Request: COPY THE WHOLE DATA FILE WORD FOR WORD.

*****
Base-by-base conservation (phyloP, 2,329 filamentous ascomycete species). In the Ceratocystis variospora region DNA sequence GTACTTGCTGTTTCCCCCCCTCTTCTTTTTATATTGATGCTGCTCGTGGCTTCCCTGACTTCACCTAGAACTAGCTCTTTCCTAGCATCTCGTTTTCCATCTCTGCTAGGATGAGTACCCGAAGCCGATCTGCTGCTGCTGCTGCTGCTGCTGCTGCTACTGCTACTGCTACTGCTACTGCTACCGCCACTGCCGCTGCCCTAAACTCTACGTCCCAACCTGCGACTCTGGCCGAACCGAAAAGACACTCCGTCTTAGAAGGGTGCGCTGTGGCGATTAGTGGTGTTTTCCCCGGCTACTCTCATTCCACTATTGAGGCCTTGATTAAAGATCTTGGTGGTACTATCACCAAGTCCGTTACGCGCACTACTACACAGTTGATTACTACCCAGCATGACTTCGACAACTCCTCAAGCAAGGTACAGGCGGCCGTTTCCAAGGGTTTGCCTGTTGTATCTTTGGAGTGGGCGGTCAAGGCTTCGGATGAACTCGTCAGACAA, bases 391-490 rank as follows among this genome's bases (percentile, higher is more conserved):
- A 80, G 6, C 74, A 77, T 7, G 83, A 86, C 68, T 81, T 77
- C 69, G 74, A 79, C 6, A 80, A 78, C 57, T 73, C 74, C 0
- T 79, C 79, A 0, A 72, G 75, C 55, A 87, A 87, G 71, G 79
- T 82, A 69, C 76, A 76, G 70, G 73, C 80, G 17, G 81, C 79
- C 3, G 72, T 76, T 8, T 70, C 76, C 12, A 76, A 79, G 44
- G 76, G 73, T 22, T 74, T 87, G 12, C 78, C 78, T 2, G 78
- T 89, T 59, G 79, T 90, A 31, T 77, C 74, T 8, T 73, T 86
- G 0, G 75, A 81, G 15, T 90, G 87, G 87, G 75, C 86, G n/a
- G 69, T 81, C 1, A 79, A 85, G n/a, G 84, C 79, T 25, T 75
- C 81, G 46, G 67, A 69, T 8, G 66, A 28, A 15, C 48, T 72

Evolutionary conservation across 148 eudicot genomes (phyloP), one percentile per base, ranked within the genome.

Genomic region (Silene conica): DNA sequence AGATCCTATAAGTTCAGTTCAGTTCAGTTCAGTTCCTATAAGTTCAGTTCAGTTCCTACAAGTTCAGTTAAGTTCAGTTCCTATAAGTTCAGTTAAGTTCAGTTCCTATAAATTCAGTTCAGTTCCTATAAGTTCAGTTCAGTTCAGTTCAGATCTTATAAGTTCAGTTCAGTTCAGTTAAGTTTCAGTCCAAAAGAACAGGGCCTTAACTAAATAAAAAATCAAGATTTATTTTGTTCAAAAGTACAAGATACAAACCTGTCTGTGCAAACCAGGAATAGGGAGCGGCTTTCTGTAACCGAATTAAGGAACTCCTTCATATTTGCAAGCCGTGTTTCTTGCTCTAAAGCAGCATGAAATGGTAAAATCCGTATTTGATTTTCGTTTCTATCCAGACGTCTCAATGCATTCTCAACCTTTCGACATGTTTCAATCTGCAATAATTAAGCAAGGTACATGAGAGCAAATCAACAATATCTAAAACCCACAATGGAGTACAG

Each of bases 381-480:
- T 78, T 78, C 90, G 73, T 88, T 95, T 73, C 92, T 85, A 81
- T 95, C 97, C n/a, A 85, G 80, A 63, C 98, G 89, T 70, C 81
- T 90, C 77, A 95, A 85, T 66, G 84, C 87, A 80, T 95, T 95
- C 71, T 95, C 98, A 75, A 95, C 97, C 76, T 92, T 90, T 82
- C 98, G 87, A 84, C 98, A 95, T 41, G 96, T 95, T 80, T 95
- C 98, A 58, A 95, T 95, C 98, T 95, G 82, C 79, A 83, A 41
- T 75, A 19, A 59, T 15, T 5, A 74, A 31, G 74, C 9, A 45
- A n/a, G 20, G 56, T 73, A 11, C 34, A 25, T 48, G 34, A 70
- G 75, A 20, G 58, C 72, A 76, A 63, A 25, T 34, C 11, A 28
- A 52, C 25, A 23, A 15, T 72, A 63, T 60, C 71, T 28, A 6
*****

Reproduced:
Base-by-base conservation (phyloP, 2,329 filamentous ascomycete species). In the Ceratocystis variospora region DNA sequence GTACTTGCTGTTTCCCCCCCTCTTCTTTTTATATTGATGCTGCTCGTGGCTTCCCTGACTTCACCTAGAACTAGCTCTTTCCTAGCATCTCGTTTTCCATCTCTGCTAGGATGAGTACCCGAAGCCGATCTGCTGCTGCTGCTGCTGCTGCTGCTGCTACTGCTACTGCTACTGCTACTGCTACCGCCACTGCCGCTGCCCTAAACTCTACGTCCCAACCTGCGACTCTGGCCGAACCGAAAAGACACTCCGTCTTAGAAGGGTGCGCTGTGGCGATTAGTGGTGTTTTCCCCGGCTACTCTCATTCCACTATTGAGGCCTTGATTAAAGATCTTGGTGGTACTATCACCAAGTCCGTTACGCGCACTACTACACAGTTGATTACTACCCAGCATGACTTCGACAACTCCTCAAGCAAGGTACAGGCGGCCGTTTCCAAGGGTTTGCCTGTTGTATCTTTGGAGTGGGCGGTCAAGGCTTCGGATGAACTCGTCAGACAA, bases 391-490 rank as follows among this genome's bases (percentile, higher is more conserved):
- A 80, G 6, C 74, A 77, T 7, G 83, A 86, C 68, T 81, T 77
- C 69, G 74, A 79, C 6, A 80, A 78, C 57, T 73, C 74, C 0
- T 79, C 79, A 0, A 72, G 75, C 55, A 87, A 87, G 71, G 79
- T 82, A 69, C 76, A 76, G 70, G 73, C 80, G 17, G 81, C 79
- C 3, G 72, T 76, T 8, T 70, C 76, C 12, A 76, A 79, G 44
- G 76, G 73, T 22, T 74, T 87, G 12, C 78, C 78, T 2, G 78
- T 89, T 59, G 79, T 90, A 31, T 77, C 74, T 8, T 73, T 86
- G 0, G 75, A 81, G 15, T 90, G 87, G 87, G 75, C 86, G n/a
- G 69, T 81, C 1, A 79, A 85, G n/a, G 84, C 79, T 25, T 75
- C 81, G 46, G 67, A 69, T 8, G 66, A 28, A 15, C 48, T 72

Evolutionary conservation across 148 eudicot genomes (phyloP), one percentile per base, ranked within the genome.

Genomic region (Silene conica): DNA sequence AGATCCTATAAGTTCAGTTCAGTTCAGTTCAGTTCCTATAAGTTCAGTTCAGTTCCTACAAGTTCAGTTAAGTTCAGTTCCTATAAGTTCAGTTAAGTTCAGTTCCTATAAATTCAGTTCAGTTCCTATAAGTTCAGTTCAGTTCAGTTCAGATCTTATAAGTTCAGTTCAGTTCAGTTAAGTTTCAGTCCAAAAGAACAGGGCCTTAACTAAATAAAAAATCAAGATTTATTTTGTTCAAAAGTACAAGATACAAACCTGTCTGTGCAAACCAGGAATAGGGAGCGGCTTTCTGTAACCGAATTAAGGAACTCCTTCATATTTGCAAGCCGTGTTTCTTGCTCTAAAGCAGCATGAAATGGTAAAATCCGTATTTGATTTTCGTTTCTATCCAGACGTCTCAATGCATTCTCAACCTTTCGACATGTTTCAATCTGCAATAATTAAGCAAGGTACATGAGAGCAAATCAACAATATCTAAAACCCACAATGGAGTACAG

Each of bases 381-480:
- T 78, T 78, C 90, G 73, T 88, T 95, T 73, C 92, T 85, A 81
- T 95, C 97, C n/a, A 85, G 80, A 63, C 98, G 89, T 70, C 81
- T 90, C 77, A 95, A 85, T 66, G 84, C 87, A 80, T 95, T 95
- C 71, T 95, C 98, A 75, A 95, C 97, C 76, T 92, T 90, T 82
- C 98, G 87, A 84, C 98, A 95, T 41, G 96, T 95, T 80, T 95
- C 98, A 58, A 95, T 95, C 98, T 95, G 82, C 79, A 83, A 41
- T 75, A 19, A 59, T 15, T 5, A 74, A 31, G 74, C 9, A 45
- A n/a, G 20, G 56, T 73, A 11, C 34, A 25, T 48, G 34, A 70
- G 75, A 20, G 58, C 72, A 76, A 63, A 25, T 34, C 11, A 28
- A 52, C 25, A 23, A 15, T 72, A 63, T 60, C 71, T 28, A 6